The strength of Sky’s Chris Froome and Richie Porte was once again evident in the Critérium du Dauphiné yesterday. The two took control of the final run up Valmorel for Froome to win the stage and take the overall lead. It is a frightening omen for their rivals ahead of the Tour de France.
“Richie did a fantastic job today. He and Pete Kennaugh really controlled the final climb. They were holding me in position the whole day at the front of the peloton, bringing me to the climb in perfect condition,” Froome said immediately afterwards in live TV.
“The objective wasn’t to necessarily to go for the stage today, but after that work they did I feel it’s the least I could do to get the victory for them because they really rode a fantastic race.”
Porte guided Froome until the last kilometre. He kept at it when his former team-mate and multiple Grand Tour winner, Alberto Contador (Saxo-Tinkoff) broke free.
Froome kept cool and responded on his own five minutes later. He caught Contador, won the stage and the yellow jersey.
“My condition is improving every day that’s the most important thing,” Contador said in a press release. “I’m here to improve the condition and not to go too fast, because the real goal is the Tour de France.”
Contador must be concerned, however. Before his doping ban last year, that attack would have distanced all of rivals to the point of no return. As evident yesterday and in stages like Tirreno-Adriatico’s Prati di Tivo, El Pistolero is lacking bullets.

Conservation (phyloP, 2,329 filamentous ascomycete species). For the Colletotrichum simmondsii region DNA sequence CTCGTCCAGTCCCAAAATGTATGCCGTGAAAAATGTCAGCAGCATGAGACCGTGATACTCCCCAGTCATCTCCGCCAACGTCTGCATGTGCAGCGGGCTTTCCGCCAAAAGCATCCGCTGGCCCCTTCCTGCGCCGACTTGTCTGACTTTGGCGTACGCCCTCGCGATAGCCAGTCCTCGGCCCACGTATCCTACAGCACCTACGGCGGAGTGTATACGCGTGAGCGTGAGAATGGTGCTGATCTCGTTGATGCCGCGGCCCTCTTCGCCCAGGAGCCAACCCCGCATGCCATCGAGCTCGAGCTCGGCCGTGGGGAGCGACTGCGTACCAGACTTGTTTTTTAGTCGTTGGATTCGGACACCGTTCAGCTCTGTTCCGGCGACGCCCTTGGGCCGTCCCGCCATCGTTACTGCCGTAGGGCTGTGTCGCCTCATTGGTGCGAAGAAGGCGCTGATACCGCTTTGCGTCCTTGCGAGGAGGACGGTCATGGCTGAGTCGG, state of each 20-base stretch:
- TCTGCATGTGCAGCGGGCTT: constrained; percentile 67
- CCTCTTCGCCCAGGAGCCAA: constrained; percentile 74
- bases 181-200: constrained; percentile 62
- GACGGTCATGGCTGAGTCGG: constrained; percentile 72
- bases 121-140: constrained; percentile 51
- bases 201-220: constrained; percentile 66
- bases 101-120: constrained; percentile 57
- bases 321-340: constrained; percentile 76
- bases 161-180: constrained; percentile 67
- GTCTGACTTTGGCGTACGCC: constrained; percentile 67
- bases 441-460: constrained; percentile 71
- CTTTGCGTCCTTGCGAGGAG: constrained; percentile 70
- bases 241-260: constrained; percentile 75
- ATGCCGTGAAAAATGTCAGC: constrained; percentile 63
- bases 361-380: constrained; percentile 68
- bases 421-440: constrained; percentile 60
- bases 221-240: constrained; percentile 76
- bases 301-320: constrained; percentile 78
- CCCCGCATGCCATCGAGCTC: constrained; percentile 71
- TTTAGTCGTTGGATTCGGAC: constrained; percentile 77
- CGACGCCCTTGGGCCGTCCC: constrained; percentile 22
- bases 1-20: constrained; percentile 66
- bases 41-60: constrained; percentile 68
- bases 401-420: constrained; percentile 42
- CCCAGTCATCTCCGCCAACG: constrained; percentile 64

He must also consider that he is up against not one, but two Sky riders.
With his work, Porte moved into second overall yesterday. The result continues a strong season. Helping Froome win, he placed second in the Critérium International and eighth in the Tour of Romandy. Given his own chance, he won Paris-Nice.
Porte, much like Froome last year, appears ready to win the Tour de France if his leader should fail. Earlier this year, he told Cycling Weekly that he is another card to play in the Tour.
“Brad and Chris showed that you can work together and get one-two on the classification,” Porte said. “As long I play the team card, and I’m there close to the podium… It’s not a bad option to have a guy like me as another card to play.”
The Tasmanian has come a long way since riding for Saxo Bank in 2010. He wore the pink jersey in that year’s Giro d’Italia, where he finished seventh place and as best young rider. After signing with Sky, he took a step up. He helped Wiggins to the Tour win last year and this year, developed into a leader.
Porte plans to lead Sky in one of the Grand Tours next year, possibly the Giro d’Italia.
“I’m going to the Giro and try to win a Grand Tour. I’m still young, I’m still improving, mentally I’m fresh,” Porte explained. “I still have a long career in front of me. I want to learn from Brad and Chris, and hopefully one day ride the Tour for myself.”